Is Your Child Being Cyberbullied?

While the Internet has allowed us greater delivery of information, improved communication networks between people, and provided faster and smoother access to products and services, it has also created another way in which our personal security can be put in jeopardy. Our personal information is available in electronic form to an unknown range of people and often lack of awareness and poor security management can result in your personal details being accessed by people you don’t know.

A Closer Look at Cyberbullying

Cyberbullying can involve malicious personal attacks such as spreading lies and rumors about others, forwarding private text messages or emails, posting pictures of victims without their knowledge or consent, or pretending to be other people in order to gain information.

In October, President Obama launched National Cyber Security Awareness Month (NCSAM) – a series of events and initiatives that are designed to increase education and awareness of cybersecurity within businesses and the average private home. Americans are encouraged to participate in the fight against cybercrime by following simple steps that will keep their information safe from potential harm. NCSAM suggests Internet users set strong passwords, install updates on all computers, limit the amount of personal information posted online and be cautious about what websites are accessed. Personal information is even more sensitive today. With the dependency on social media, theft protection services, like Lifelock.com, are more imperative than ever before.

Daily Use

Information security is not the only issue that has risen in the past few years with the rise in the use of the Internet – cyberbullying has become a large problem for many young people both within the United States and across the globe. A 2011 Pew Research Center study reported that 93 percent of American teenagers (12-17 years) were using the Internet. At the same time, the increased social networks that have developed through sites such as Facebook and Twitter have meant that young people have more opportunity to be bullied, teased or embarrassed by others. Delaware Online says that more than 140,000 students stay away from school daily due to cyberbullying.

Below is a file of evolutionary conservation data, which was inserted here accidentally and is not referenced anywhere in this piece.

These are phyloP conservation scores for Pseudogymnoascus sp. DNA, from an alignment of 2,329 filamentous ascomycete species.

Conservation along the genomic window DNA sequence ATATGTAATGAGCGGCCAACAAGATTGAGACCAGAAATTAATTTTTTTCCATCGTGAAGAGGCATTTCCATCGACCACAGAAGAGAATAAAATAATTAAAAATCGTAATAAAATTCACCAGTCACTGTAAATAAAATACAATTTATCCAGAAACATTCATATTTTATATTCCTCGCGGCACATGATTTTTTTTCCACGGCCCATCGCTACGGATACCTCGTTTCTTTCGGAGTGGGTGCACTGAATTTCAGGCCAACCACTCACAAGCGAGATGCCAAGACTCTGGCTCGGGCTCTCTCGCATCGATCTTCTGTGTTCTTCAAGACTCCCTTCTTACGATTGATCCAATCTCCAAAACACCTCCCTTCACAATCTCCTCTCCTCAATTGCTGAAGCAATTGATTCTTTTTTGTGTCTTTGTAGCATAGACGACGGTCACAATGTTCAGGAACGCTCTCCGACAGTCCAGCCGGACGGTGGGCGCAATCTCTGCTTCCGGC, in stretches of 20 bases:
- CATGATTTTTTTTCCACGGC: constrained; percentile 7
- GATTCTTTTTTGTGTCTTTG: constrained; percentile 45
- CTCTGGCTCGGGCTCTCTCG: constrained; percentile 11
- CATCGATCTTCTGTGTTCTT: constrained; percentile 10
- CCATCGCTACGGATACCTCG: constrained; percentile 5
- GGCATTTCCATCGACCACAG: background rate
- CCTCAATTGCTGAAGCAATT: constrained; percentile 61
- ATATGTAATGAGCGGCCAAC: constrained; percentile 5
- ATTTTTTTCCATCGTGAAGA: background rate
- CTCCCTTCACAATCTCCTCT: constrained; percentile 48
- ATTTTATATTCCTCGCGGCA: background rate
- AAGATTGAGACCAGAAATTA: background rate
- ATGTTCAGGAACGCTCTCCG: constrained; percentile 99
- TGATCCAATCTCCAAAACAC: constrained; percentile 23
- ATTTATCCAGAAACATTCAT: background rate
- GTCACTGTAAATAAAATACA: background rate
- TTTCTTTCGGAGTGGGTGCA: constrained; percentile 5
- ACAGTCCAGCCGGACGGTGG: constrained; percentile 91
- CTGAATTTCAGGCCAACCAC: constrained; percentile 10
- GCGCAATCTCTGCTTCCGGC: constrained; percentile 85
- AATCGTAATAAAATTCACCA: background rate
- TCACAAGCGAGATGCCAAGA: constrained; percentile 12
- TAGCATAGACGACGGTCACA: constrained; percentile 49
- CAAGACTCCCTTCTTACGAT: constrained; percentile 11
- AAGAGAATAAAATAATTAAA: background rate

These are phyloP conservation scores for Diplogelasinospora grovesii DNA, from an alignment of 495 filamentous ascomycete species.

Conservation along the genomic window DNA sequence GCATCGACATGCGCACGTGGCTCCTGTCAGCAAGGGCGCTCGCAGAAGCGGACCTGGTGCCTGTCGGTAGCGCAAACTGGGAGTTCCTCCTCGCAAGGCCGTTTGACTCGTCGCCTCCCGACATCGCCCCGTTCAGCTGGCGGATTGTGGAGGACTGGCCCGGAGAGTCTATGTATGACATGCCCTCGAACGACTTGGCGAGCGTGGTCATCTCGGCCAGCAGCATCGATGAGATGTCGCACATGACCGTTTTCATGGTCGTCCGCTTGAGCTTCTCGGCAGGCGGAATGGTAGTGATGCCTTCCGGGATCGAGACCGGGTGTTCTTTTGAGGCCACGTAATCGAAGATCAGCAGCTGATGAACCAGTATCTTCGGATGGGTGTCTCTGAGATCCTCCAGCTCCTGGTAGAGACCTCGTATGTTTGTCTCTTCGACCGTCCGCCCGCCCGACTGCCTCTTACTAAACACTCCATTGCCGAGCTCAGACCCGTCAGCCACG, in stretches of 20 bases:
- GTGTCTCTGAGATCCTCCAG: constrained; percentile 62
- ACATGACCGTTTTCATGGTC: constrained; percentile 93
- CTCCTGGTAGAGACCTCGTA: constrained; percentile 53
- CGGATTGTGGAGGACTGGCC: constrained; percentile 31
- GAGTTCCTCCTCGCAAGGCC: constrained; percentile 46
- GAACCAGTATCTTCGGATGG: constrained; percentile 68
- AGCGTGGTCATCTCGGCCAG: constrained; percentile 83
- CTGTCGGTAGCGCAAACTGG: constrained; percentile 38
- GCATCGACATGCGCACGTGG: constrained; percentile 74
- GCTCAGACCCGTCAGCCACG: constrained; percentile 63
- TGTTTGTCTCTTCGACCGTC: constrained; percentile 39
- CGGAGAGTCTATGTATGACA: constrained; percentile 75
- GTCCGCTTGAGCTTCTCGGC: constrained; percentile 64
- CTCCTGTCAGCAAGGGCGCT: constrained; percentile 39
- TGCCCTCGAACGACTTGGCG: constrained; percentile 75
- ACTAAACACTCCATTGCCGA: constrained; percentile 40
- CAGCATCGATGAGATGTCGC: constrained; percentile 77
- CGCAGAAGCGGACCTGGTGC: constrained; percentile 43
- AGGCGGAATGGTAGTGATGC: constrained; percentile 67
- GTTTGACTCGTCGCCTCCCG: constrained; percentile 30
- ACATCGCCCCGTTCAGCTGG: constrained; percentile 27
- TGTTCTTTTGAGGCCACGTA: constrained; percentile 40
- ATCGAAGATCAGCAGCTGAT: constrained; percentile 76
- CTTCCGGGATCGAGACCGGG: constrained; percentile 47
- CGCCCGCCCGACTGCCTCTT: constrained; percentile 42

What Can Be Done to Prevent Cyberbullying?

Teenagers can refuse to participate in the bullying of other young people, encourage their friends to stop, or report cyberbullying to a trusted adult. Young people who are being bullied can report the problem to teachers, parents or trusted adults. Schools should discuss the issues associated with cyberbullying, be proactive in explaining the dangers of social media and discourage all students from participating in cyberbullying.

Parents should have open conversations with their teenagers about the responsible use of the Internet and the impact their words can have on others in social media situations. Parents should also be aware of what sites their teenagers are using, and if they notice any emotional changes in their children, speak to them about issues they may be experiencing.

While the size and accessibility of the Internet and social media make it very difficult for parents to control what websites their children are using, it is important for parents and schools to educate young people on the best ways to use the web, when it is safe to provide personal information, and how to protect themselves against cyberbullying.

Published 11/28/2012 by Kimberly Howard


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